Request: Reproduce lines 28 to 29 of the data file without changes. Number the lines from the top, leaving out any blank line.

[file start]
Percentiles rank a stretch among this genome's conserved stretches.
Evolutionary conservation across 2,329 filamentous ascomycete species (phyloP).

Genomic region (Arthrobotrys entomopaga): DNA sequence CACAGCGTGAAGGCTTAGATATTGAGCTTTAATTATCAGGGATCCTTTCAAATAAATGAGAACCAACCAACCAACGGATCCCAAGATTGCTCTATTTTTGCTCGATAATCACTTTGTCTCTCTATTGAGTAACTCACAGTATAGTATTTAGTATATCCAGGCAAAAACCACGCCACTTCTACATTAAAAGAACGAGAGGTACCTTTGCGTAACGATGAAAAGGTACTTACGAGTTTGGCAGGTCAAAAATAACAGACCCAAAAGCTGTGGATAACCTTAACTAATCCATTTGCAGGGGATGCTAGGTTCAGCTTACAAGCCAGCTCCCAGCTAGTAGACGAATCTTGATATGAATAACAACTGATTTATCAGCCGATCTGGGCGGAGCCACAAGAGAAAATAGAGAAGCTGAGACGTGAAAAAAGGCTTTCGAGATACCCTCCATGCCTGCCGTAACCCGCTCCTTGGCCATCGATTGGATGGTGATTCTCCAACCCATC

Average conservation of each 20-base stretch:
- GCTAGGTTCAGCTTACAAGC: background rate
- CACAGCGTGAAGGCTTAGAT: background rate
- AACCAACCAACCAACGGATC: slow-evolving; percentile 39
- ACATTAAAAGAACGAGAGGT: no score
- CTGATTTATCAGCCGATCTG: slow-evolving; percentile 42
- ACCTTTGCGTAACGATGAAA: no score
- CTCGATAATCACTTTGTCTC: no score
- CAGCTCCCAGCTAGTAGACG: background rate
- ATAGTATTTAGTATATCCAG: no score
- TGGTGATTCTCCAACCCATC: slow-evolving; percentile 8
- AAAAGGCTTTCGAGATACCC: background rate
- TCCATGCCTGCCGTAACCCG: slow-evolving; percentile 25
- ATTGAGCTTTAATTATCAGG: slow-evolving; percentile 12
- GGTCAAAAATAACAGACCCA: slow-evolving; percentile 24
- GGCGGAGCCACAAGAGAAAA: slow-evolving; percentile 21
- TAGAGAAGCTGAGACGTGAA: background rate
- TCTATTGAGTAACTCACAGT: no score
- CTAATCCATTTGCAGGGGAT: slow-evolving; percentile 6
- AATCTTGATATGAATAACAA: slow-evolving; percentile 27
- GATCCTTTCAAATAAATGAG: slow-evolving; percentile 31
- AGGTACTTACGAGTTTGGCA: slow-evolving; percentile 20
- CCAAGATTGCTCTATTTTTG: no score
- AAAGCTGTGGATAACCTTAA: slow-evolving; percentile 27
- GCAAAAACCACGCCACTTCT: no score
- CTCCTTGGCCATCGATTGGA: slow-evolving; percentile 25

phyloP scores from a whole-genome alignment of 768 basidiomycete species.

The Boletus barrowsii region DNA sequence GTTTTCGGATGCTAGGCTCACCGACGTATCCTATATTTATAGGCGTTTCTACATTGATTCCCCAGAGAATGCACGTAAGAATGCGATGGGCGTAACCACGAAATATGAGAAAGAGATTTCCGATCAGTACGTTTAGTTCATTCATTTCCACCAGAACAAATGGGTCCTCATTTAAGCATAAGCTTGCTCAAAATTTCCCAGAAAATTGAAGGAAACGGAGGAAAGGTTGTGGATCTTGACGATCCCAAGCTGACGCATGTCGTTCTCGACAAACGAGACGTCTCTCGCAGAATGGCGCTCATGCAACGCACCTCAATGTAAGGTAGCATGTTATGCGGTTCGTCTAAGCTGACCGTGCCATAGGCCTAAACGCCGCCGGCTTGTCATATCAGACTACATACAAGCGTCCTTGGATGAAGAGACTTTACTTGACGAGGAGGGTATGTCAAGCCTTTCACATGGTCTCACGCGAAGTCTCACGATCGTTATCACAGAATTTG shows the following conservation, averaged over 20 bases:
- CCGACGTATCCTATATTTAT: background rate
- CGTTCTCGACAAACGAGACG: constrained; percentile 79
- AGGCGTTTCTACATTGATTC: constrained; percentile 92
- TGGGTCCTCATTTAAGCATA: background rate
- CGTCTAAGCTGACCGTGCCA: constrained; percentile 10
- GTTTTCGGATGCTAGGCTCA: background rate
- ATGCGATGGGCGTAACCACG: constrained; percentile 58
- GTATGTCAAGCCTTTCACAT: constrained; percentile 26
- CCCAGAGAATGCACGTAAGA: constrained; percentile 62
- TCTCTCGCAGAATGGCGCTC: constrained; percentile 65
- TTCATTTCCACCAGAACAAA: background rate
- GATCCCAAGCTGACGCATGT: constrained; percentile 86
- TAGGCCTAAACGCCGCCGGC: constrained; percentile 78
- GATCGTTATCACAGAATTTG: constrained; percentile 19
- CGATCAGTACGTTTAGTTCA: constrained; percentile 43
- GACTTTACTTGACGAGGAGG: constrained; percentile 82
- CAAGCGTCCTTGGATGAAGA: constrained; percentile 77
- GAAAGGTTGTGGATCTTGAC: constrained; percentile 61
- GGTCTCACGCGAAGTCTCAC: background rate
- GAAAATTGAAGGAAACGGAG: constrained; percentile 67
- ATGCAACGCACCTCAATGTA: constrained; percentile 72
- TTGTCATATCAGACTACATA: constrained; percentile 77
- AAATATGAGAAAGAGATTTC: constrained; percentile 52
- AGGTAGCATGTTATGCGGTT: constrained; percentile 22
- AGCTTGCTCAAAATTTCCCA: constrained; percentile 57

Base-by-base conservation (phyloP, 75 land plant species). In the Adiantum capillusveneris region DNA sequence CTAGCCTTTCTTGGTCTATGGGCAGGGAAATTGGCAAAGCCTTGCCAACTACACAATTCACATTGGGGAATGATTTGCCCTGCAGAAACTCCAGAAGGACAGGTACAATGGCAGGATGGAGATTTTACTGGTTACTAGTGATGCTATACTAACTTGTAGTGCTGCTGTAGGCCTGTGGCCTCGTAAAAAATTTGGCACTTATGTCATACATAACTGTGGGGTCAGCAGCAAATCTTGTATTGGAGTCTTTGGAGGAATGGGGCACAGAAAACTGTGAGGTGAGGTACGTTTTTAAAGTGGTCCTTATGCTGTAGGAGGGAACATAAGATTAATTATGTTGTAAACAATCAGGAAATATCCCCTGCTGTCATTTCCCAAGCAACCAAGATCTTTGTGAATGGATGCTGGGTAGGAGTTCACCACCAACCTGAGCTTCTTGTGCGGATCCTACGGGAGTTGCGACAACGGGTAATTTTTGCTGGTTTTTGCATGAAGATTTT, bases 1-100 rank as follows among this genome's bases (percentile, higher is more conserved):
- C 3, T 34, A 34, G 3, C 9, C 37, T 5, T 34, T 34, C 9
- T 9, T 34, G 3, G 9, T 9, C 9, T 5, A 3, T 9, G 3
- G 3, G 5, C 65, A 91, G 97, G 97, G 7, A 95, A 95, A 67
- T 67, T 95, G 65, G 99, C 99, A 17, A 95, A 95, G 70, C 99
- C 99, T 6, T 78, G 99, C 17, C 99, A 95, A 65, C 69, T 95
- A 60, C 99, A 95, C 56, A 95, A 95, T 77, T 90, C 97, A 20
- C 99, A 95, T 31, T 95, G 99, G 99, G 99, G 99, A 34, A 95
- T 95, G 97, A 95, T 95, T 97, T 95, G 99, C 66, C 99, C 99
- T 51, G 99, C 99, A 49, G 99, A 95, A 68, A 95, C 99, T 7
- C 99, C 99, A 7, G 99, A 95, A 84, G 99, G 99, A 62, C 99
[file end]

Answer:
- GCAAAAACCACGCCACTTCT: no score
- CTCCTTGGCCATCGATTGGA: slow-evolving; percentile 25